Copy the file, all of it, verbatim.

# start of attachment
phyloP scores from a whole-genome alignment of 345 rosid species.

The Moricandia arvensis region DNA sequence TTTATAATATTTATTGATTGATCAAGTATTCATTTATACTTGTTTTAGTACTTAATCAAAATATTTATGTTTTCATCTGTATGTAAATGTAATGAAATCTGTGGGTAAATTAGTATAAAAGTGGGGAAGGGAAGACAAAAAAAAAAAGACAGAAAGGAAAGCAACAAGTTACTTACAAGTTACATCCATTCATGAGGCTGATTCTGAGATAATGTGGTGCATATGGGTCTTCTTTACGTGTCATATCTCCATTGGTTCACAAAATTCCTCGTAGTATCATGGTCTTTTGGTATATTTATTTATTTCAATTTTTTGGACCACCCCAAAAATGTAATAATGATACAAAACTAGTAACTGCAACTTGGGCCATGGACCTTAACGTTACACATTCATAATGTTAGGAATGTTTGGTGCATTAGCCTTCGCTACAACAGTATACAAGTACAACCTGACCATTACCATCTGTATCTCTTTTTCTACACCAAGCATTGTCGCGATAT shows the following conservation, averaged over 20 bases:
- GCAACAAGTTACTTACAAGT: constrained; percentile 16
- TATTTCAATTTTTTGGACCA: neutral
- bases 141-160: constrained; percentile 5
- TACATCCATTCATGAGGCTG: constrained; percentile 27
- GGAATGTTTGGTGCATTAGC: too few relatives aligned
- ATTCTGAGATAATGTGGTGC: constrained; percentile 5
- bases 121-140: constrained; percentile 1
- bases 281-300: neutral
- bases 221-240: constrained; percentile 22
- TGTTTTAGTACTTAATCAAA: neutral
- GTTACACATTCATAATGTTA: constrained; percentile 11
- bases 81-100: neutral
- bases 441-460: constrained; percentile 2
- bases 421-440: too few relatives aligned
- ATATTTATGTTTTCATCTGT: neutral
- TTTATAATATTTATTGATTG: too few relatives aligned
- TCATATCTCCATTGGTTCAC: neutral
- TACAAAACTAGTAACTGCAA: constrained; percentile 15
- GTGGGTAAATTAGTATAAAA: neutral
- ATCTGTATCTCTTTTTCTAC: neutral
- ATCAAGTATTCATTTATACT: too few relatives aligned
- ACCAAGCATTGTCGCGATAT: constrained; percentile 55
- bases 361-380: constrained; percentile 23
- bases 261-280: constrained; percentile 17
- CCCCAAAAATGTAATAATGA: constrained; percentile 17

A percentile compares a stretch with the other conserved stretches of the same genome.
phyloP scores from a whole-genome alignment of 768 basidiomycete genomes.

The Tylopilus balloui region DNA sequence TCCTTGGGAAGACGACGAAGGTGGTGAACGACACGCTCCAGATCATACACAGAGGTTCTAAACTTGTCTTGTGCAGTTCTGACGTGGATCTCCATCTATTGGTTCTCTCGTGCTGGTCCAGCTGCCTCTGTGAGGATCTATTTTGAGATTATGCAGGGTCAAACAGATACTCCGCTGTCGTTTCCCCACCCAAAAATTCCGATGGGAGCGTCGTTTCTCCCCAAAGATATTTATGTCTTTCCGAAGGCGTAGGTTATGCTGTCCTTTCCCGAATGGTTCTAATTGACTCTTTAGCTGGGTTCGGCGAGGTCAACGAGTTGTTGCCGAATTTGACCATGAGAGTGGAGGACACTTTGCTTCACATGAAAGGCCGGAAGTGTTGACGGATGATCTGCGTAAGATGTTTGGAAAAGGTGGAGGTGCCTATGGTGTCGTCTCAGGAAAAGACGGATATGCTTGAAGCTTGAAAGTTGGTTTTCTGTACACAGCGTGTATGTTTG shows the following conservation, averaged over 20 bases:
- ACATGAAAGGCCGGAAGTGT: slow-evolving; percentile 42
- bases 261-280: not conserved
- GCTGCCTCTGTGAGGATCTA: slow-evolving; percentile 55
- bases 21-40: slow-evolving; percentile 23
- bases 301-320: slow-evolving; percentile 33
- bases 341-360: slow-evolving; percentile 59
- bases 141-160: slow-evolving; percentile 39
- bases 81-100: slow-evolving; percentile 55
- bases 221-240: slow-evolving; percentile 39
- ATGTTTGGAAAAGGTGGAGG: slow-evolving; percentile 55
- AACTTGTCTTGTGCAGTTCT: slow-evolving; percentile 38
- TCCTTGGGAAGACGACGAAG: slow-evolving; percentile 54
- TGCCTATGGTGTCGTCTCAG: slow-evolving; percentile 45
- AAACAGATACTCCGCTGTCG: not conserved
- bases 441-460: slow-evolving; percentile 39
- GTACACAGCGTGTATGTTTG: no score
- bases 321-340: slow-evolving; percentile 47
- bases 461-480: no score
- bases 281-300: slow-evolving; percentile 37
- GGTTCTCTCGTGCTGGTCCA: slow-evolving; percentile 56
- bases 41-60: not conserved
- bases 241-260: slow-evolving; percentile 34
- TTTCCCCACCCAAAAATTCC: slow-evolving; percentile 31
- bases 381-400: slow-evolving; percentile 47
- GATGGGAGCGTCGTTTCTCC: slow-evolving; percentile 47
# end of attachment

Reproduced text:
phyloP scores from a whole-genome alignment of 345 rosid species.

The Moricandia arvensis region DNA sequence TTTATAATATTTATTGATTGATCAAGTATTCATTTATACTTGTTTTAGTACTTAATCAAAATATTTATGTTTTCATCTGTATGTAAATGTAATGAAATCTGTGGGTAAATTAGTATAAAAGTGGGGAAGGGAAGACAAAAAAAAAAAGACAGAAAGGAAAGCAACAAGTTACTTACAAGTTACATCCATTCATGAGGCTGATTCTGAGATAATGTGGTGCATATGGGTCTTCTTTACGTGTCATATCTCCATTGGTTCACAAAATTCCTCGTAGTATCATGGTCTTTTGGTATATTTATTTATTTCAATTTTTTGGACCACCCCAAAAATGTAATAATGATACAAAACTAGTAACTGCAACTTGGGCCATGGACCTTAACGTTACACATTCATAATGTTAGGAATGTTTGGTGCATTAGCCTTCGCTACAACAGTATACAAGTACAACCTGACCATTACCATCTGTATCTCTTTTTCTACACCAAGCATTGTCGCGATAT shows the following conservation, averaged over 20 bases:
- GCAACAAGTTACTTACAAGT: constrained; percentile 16
- TATTTCAATTTTTTGGACCA: neutral
- bases 141-160: constrained; percentile 5
- TACATCCATTCATGAGGCTG: constrained; percentile 27
- GGAATGTTTGGTGCATTAGC: too few relatives aligned
- ATTCTGAGATAATGTGGTGC: constrained; percentile 5
- bases 121-140: constrained; percentile 1
- bases 281-300: neutral
- bases 221-240: constrained; percentile 22
- TGTTTTAGTACTTAATCAAA: neutral
- GTTACACATTCATAATGTTA: constrained; percentile 11
- bases 81-100: neutral
- bases 441-460: constrained; percentile 2
- bases 421-440: too few relatives aligned
- ATATTTATGTTTTCATCTGT: neutral
- TTTATAATATTTATTGATTG: too few relatives aligned
- TCATATCTCCATTGGTTCAC: neutral
- TACAAAACTAGTAACTGCAA: constrained; percentile 15
- GTGGGTAAATTAGTATAAAA: neutral
- ATCTGTATCTCTTTTTCTAC: neutral
- ATCAAGTATTCATTTATACT: too few relatives aligned
- ACCAAGCATTGTCGCGATAT: constrained; percentile 55
- bases 361-380: constrained; percentile 23
- bases 261-280: constrained; percentile 17
- CCCCAAAAATGTAATAATGA: constrained; percentile 17

A percentile compares a stretch with the other conserved stretches of the same genome.
phyloP scores from a whole-genome alignment of 768 basidiomycete genomes.

The Tylopilus balloui region DNA sequence TCCTTGGGAAGACGACGAAGGTGGTGAACGACACGCTCCAGATCATACACAGAGGTTCTAAACTTGTCTTGTGCAGTTCTGACGTGGATCTCCATCTATTGGTTCTCTCGTGCTGGTCCAGCTGCCTCTGTGAGGATCTATTTTGAGATTATGCAGGGTCAAACAGATACTCCGCTGTCGTTTCCCCACCCAAAAATTCCGATGGGAGCGTCGTTTCTCCCCAAAGATATTTATGTCTTTCCGAAGGCGTAGGTTATGCTGTCCTTTCCCGAATGGTTCTAATTGACTCTTTAGCTGGGTTCGGCGAGGTCAACGAGTTGTTGCCGAATTTGACCATGAGAGTGGAGGACACTTTGCTTCACATGAAAGGCCGGAAGTGTTGACGGATGATCTGCGTAAGATGTTTGGAAAAGGTGGAGGTGCCTATGGTGTCGTCTCAGGAAAAGACGGATATGCTTGAAGCTTGAAAGTTGGTTTTCTGTACACAGCGTGTATGTTTG shows the following conservation, averaged over 20 bases:
- ACATGAAAGGCCGGAAGTGT: slow-evolving; percentile 42
- bases 261-280: not conserved
- GCTGCCTCTGTGAGGATCTA: slow-evolving; percentile 55
- bases 21-40: slow-evolving; percentile 23
- bases 301-320: slow-evolving; percentile 33
- bases 341-360: slow-evolving; percentile 59
- bases 141-160: slow-evolving; percentile 39
- bases 81-100: slow-evolving; percentile 55
- bases 221-240: slow-evolving; percentile 39
- ATGTTTGGAAAAGGTGGAGG: slow-evolving; percentile 55
- AACTTGTCTTGTGCAGTTCT: slow-evolving; percentile 38
- TCCTTGGGAAGACGACGAAG: slow-evolving; percentile 54
- TGCCTATGGTGTCGTCTCAG: slow-evolving; percentile 45
- AAACAGATACTCCGCTGTCG: not conserved
- bases 441-460: slow-evolving; percentile 39
- GTACACAGCGTGTATGTTTG: no score
- bases 321-340: slow-evolving; percentile 47
- bases 461-480: no score
- bases 281-300: slow-evolving; percentile 37
- GGTTCTCTCGTGCTGGTCCA: slow-evolving; percentile 56
- bases 41-60: not conserved
- bases 241-260: slow-evolving; percentile 34
- TTTCCCCACCCAAAAATTCC: slow-evolving; percentile 31
- bases 381-400: slow-evolving; percentile 47
- GATGGGAGCGTCGTTTCTCC: slow-evolving; percentile 47